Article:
Working Wounded: Lewis Black, CEO

With four movies, a best-selling book ("Nothing's Sacred," Simon Spotlight, 2006) and regular appearances on Comedy Central's "Daily Show," Lewis Black is the quintessential angry man. And very funny. George Carlin has said that Black is the one comedian he'd pay to see.

He's also written a great deal of comedy and plays about business, seemingly from the nonbusinessman's point of view. Now acting as CEO of an eight-person company that manages his career, Black was asked by Working Wounded about his thoughts on being a boss, remembering his days as a broke comedian and dealing with Lewis Black-type angry people at work.

Working Wounded: What would you do if you had a magic wand about work?

Lewis Black: I would tell people, don't listen to what other people say. If more Americans actually set out to do what they want to do -- they would end up doing what they want to do. A lot of people say they don't know what they want to do. I don't believe that.

WW: You've written a lot of plays and many have business themes, yet you don't seem like a business guy.

LB: I was never good at business, so it's my way of sticking it to them. And now I'm the CEO with seven people on the payroll. Half the time I'm yelling at the guy running the business saying I don't know what I'm doing.

WW: What is the best part of being the CEO?

LB:I'm in the position where I can take money and distribute it to people. Nobody seems to be distributing it. The government isn't.

WW: You have great compassion -- how do you maintain it?

LB:I was broke for so long. I'm eternally grateful for this. It's a total gift. What are you kidding me? I lived for 25 years without health insurance. You constantly remember that.

WW: What is the key to being an effective leader?

LB:I'm a lousy CEO in a lot of ways. You need to be a facilitator. That's the problem with leaders -- they don't facilitate. If someone is doing their job you don't sit on their neck. I talk to my people all the time. Is everything OK? What do you need? Are you all right?

WW: Why are so many people angry at work?

LB:Americans don't really know how to govern or manage themselves. So the people who are running things are the last people on earth who should be running stuff.

WW: Your onstage character is very frustrated and angry. Did you start yelling right from the start or did your persona develop over time?

LB:A friend of mine told me, "I'm not angry and I'm yelling, and you're angry and you're not yelling. You'd better start yelling." He said, "When you go onstage, I want you to start yelling." And I did. I was angry, but I was sittin' on it, which is really creepy. I wasn't expressing my anger, and there's nothing worse than someone who's suppressing something.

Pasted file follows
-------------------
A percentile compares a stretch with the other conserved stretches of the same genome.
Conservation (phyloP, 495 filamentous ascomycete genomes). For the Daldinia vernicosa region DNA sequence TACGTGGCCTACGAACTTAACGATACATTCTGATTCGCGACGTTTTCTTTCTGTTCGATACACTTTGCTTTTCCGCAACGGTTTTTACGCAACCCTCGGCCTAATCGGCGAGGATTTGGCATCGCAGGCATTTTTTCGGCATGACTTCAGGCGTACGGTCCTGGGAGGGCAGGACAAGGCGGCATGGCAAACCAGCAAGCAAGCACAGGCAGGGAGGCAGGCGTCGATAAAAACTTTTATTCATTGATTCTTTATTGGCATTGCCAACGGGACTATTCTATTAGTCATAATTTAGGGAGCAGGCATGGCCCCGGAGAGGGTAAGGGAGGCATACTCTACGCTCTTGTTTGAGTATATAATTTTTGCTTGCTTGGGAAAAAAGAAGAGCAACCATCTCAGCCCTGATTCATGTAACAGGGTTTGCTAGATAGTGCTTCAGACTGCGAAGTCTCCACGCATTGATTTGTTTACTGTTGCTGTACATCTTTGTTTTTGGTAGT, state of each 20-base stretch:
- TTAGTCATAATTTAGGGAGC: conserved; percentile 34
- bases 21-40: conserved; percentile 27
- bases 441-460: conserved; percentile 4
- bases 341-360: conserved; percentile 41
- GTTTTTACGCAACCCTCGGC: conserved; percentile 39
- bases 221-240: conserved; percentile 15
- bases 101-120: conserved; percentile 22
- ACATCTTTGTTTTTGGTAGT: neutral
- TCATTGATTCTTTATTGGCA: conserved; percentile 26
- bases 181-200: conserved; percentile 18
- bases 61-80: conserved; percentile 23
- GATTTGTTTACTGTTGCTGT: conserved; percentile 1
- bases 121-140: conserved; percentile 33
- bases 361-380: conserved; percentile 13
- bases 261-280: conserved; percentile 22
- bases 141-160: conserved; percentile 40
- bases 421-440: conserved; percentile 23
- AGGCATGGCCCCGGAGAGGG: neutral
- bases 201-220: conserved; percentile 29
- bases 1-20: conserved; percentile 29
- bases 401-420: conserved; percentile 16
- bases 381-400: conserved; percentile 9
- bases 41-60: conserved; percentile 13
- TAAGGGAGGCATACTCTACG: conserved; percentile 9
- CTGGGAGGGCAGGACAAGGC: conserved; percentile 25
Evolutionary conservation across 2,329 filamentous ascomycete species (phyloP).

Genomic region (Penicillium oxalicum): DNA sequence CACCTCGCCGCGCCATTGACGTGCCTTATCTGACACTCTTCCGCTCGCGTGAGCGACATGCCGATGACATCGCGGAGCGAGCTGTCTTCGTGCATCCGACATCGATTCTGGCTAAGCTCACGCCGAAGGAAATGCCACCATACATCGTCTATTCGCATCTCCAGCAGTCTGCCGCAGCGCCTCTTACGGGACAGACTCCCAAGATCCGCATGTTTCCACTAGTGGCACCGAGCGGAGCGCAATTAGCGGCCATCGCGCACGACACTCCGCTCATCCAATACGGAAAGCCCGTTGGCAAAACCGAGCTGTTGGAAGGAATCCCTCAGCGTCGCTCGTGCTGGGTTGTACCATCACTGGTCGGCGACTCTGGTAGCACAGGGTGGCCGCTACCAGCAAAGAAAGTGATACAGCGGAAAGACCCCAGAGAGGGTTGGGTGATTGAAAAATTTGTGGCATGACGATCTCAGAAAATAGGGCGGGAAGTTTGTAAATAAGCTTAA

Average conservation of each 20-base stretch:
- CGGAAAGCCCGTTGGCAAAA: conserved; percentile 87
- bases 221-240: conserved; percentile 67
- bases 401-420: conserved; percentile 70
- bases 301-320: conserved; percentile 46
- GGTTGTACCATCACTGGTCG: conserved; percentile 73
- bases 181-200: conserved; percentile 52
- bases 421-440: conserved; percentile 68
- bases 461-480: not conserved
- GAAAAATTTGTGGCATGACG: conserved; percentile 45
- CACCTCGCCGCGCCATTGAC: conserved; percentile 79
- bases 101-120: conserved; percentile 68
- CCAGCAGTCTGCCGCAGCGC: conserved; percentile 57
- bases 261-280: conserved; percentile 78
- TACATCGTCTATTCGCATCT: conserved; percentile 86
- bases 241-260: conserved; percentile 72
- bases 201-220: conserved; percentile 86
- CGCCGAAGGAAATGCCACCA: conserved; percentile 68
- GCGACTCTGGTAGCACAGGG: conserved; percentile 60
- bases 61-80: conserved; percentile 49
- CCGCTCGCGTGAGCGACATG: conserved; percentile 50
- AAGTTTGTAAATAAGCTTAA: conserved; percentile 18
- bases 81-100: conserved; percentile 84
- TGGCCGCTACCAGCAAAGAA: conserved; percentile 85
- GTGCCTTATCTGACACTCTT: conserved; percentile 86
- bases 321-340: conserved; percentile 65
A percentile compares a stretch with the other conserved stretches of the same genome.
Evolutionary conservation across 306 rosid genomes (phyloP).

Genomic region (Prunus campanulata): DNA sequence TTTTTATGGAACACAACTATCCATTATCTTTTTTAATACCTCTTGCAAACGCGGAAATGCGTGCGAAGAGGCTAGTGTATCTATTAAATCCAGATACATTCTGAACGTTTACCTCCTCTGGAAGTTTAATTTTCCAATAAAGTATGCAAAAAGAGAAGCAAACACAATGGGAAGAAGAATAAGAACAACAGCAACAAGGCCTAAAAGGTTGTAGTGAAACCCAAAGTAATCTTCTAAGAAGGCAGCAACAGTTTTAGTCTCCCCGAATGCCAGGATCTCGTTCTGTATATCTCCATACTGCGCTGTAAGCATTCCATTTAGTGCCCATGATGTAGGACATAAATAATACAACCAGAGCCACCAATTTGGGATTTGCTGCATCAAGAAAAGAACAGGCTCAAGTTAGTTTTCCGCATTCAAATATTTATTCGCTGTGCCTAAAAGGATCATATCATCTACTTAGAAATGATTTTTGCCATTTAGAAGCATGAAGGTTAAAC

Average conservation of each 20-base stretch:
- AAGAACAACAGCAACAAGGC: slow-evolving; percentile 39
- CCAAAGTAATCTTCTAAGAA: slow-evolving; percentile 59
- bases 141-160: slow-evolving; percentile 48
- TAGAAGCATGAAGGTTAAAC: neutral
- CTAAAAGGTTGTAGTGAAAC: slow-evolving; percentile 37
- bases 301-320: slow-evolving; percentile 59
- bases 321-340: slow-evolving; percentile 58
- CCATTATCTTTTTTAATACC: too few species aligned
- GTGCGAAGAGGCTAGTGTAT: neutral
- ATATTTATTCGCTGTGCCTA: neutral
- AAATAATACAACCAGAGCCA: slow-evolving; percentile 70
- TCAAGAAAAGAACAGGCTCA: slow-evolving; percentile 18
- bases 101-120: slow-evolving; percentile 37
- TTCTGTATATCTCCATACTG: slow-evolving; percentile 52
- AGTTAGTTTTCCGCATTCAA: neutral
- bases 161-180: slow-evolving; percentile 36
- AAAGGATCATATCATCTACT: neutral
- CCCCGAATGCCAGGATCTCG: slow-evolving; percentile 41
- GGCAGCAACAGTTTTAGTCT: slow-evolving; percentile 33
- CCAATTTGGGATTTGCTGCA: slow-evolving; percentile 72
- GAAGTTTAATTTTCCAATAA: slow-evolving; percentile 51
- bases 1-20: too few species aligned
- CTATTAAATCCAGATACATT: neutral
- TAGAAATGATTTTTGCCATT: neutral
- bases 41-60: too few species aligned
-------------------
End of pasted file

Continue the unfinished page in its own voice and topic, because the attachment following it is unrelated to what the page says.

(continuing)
WW: What advice would you give to the person who works next to a "Lewis Black" type angry guy?

LB:Coping with me? I would move my cubicle.

WW: Anything else?

LB:You have to bring gifts. Really nice things. CDs, no flowers, candy might work. Tickets. Anything to distract me.

We'd like to hear your thoughts about angry people at work. I'll give an autographed copy of "Working Wounded: Advice that adds insight to injury" (Warner, 2000) to the best submission. Send your entry, name and address via: or via e-mail: Entries must be received by Wednesday, Aug. 9.

Online Ballot and Contest

Here are the results from a recent online ballot:

What is your strategy for a colleague who acts like your boss?

  • Listen and learn, 12 percent
  • Challenge and put down, 22.5 percent
  • Avoid and tune out, 65.4 percent

Winning Strategy

Our winning strategy for dealing with someone who acts like your boss is from C.J. in Boston:

"Get the heck out of there. If the boss and company allow that kind of stuff, you need to find a place that is more respectful of its people. Many feel that all companies are the same. They aren't. There are good places to work and crummy places. I left a company because they allowed this kind of stuff and it's the smartest move I've ever made."

List of the Week

They really like you. … Would your company offer a better deal if an employee had a competing job offer?

  • Very likely we'd offer a better deal, 25 percent
  • Somewhat likely, 38 percent
  • Not very likely, 24 percent
  • Not at all likely, 11 percent

From: Hudson

Bob Rosner is a best-selling author, speaker and internationally syndicated columnist. His newest best-seller, "Gray Matters: The Workplace Survival Guide" (Wiley, 2004), is a business comic book that trades cynicism for solutions. Ask Bob a question: or publishes a new Working Wounded column every Friday.

This work is the opinion of the columnist and in no way reflects the opinion of ABC News.